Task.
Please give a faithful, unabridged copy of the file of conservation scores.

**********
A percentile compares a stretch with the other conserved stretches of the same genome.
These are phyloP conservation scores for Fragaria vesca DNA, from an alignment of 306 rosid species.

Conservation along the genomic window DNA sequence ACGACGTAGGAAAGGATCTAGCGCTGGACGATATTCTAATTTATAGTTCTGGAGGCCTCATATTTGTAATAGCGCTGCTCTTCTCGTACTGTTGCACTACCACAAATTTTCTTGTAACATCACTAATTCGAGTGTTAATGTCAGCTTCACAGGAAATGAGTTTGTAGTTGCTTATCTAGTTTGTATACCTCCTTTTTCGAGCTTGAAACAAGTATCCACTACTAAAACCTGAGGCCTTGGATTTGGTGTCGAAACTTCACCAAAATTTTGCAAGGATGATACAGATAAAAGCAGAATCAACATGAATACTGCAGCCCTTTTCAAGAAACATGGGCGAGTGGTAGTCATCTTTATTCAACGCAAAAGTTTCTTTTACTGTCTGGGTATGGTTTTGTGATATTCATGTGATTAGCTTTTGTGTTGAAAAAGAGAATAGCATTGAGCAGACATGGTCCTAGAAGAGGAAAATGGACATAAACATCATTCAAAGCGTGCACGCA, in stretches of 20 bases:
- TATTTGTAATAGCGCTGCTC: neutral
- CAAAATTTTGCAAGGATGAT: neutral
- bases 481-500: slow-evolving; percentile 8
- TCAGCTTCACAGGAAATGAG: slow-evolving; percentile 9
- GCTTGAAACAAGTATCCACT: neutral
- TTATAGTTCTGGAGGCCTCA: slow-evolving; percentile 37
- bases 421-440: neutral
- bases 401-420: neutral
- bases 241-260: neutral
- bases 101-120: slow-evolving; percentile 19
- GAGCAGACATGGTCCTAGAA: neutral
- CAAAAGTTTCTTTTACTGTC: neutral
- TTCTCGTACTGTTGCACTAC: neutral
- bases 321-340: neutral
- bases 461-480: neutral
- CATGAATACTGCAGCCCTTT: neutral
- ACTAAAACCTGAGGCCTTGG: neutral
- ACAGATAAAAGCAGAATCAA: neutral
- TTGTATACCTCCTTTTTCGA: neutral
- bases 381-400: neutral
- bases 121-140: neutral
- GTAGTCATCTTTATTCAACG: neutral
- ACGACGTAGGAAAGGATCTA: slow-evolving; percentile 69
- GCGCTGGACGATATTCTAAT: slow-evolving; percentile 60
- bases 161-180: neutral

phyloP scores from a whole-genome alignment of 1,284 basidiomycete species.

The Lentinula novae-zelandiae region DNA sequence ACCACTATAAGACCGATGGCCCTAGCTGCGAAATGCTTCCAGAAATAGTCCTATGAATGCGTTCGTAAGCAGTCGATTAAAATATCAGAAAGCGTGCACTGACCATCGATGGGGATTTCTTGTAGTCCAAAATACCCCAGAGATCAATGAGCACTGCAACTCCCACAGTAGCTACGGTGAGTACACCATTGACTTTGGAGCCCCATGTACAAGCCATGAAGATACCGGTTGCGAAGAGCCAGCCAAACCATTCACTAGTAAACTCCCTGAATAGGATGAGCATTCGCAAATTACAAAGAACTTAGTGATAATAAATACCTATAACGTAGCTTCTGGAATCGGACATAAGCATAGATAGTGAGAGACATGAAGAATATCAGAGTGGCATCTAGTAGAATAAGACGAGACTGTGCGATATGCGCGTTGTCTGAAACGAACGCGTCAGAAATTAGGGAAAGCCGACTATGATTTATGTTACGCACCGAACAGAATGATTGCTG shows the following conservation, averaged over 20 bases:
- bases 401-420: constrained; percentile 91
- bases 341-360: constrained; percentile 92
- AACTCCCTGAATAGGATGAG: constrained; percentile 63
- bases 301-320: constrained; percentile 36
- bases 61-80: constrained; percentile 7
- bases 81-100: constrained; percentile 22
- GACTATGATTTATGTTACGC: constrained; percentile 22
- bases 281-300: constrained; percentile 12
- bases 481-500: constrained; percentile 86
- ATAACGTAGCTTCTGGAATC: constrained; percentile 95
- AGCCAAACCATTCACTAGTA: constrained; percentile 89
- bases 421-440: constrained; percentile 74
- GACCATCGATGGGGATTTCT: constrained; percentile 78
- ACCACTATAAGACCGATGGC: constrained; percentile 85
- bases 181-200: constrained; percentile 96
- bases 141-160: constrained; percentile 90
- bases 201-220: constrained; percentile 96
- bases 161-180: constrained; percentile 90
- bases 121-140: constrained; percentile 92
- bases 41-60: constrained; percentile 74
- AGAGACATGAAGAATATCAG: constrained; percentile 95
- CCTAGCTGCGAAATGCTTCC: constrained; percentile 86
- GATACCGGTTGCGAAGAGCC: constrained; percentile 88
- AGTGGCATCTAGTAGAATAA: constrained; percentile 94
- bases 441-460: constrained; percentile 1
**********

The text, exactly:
A percentile compares a stretch with the other conserved stretches of the same genome.
These are phyloP conservation scores for Fragaria vesca DNA, from an alignment of 306 rosid species.

Conservation along the genomic window DNA sequence ACGACGTAGGAAAGGATCTAGCGCTGGACGATATTCTAATTTATAGTTCTGGAGGCCTCATATTTGTAATAGCGCTGCTCTTCTCGTACTGTTGCACTACCACAAATTTTCTTGTAACATCACTAATTCGAGTGTTAATGTCAGCTTCACAGGAAATGAGTTTGTAGTTGCTTATCTAGTTTGTATACCTCCTTTTTCGAGCTTGAAACAAGTATCCACTACTAAAACCTGAGGCCTTGGATTTGGTGTCGAAACTTCACCAAAATTTTGCAAGGATGATACAGATAAAAGCAGAATCAACATGAATACTGCAGCCCTTTTCAAGAAACATGGGCGAGTGGTAGTCATCTTTATTCAACGCAAAAGTTTCTTTTACTGTCTGGGTATGGTTTTGTGATATTCATGTGATTAGCTTTTGTGTTGAAAAAGAGAATAGCATTGAGCAGACATGGTCCTAGAAGAGGAAAATGGACATAAACATCATTCAAAGCGTGCACGCA, in stretches of 20 bases:
- TATTTGTAATAGCGCTGCTC: neutral
- CAAAATTTTGCAAGGATGAT: neutral
- bases 481-500: slow-evolving; percentile 8
- TCAGCTTCACAGGAAATGAG: slow-evolving; percentile 9
- GCTTGAAACAAGTATCCACT: neutral
- TTATAGTTCTGGAGGCCTCA: slow-evolving; percentile 37
- bases 421-440: neutral
- bases 401-420: neutral
- bases 241-260: neutral
- bases 101-120: slow-evolving; percentile 19
- GAGCAGACATGGTCCTAGAA: neutral
- CAAAAGTTTCTTTTACTGTC: neutral
- TTCTCGTACTGTTGCACTAC: neutral
- bases 321-340: neutral
- bases 461-480: neutral
- CATGAATACTGCAGCCCTTT: neutral
- ACTAAAACCTGAGGCCTTGG: neutral
- ACAGATAAAAGCAGAATCAA: neutral
- TTGTATACCTCCTTTTTCGA: neutral
- bases 381-400: neutral
- bases 121-140: neutral
- GTAGTCATCTTTATTCAACG: neutral
- ACGACGTAGGAAAGGATCTA: slow-evolving; percentile 69
- GCGCTGGACGATATTCTAAT: slow-evolving; percentile 60
- bases 161-180: neutral

phyloP scores from a whole-genome alignment of 1,284 basidiomycete species.

The Lentinula novae-zelandiae region DNA sequence ACCACTATAAGACCGATGGCCCTAGCTGCGAAATGCTTCCAGAAATAGTCCTATGAATGCGTTCGTAAGCAGTCGATTAAAATATCAGAAAGCGTGCACTGACCATCGATGGGGATTTCTTGTAGTCCAAAATACCCCAGAGATCAATGAGCACTGCAACTCCCACAGTAGCTACGGTGAGTACACCATTGACTTTGGAGCCCCATGTACAAGCCATGAAGATACCGGTTGCGAAGAGCCAGCCAAACCATTCACTAGTAAACTCCCTGAATAGGATGAGCATTCGCAAATTACAAAGAACTTAGTGATAATAAATACCTATAACGTAGCTTCTGGAATCGGACATAAGCATAGATAGTGAGAGACATGAAGAATATCAGAGTGGCATCTAGTAGAATAAGACGAGACTGTGCGATATGCGCGTTGTCTGAAACGAACGCGTCAGAAATTAGGGAAAGCCGACTATGATTTATGTTACGCACCGAACAGAATGATTGCTG shows the following conservation, averaged over 20 bases:
- bases 401-420: constrained; percentile 91
- bases 341-360: constrained; percentile 92
- AACTCCCTGAATAGGATGAG: constrained; percentile 63
- bases 301-320: constrained; percentile 36
- bases 61-80: constrained; percentile 7
- bases 81-100: constrained; percentile 22
- GACTATGATTTATGTTACGC: constrained; percentile 22
- bases 281-300: constrained; percentile 12
- bases 481-500: constrained; percentile 86
- ATAACGTAGCTTCTGGAATC: constrained; percentile 95
- AGCCAAACCATTCACTAGTA: constrained; percentile 89
- bases 421-440: constrained; percentile 74
- GACCATCGATGGGGATTTCT: constrained; percentile 78
- ACCACTATAAGACCGATGGC: constrained; percentile 85
- bases 181-200: constrained; percentile 96
- bases 141-160: constrained; percentile 90
- bases 201-220: constrained; percentile 96
- bases 161-180: constrained; percentile 90
- bases 121-140: constrained; percentile 92
- bases 41-60: constrained; percentile 74
- AGAGACATGAAGAATATCAG: constrained; percentile 95
- CCTAGCTGCGAAATGCTTCC: constrained; percentile 86
- GATACCGGTTGCGAAGAGCC: constrained; percentile 88
- AGTGGCATCTAGTAGAATAA: constrained; percentile 94
- bases 441-460: constrained; percentile 1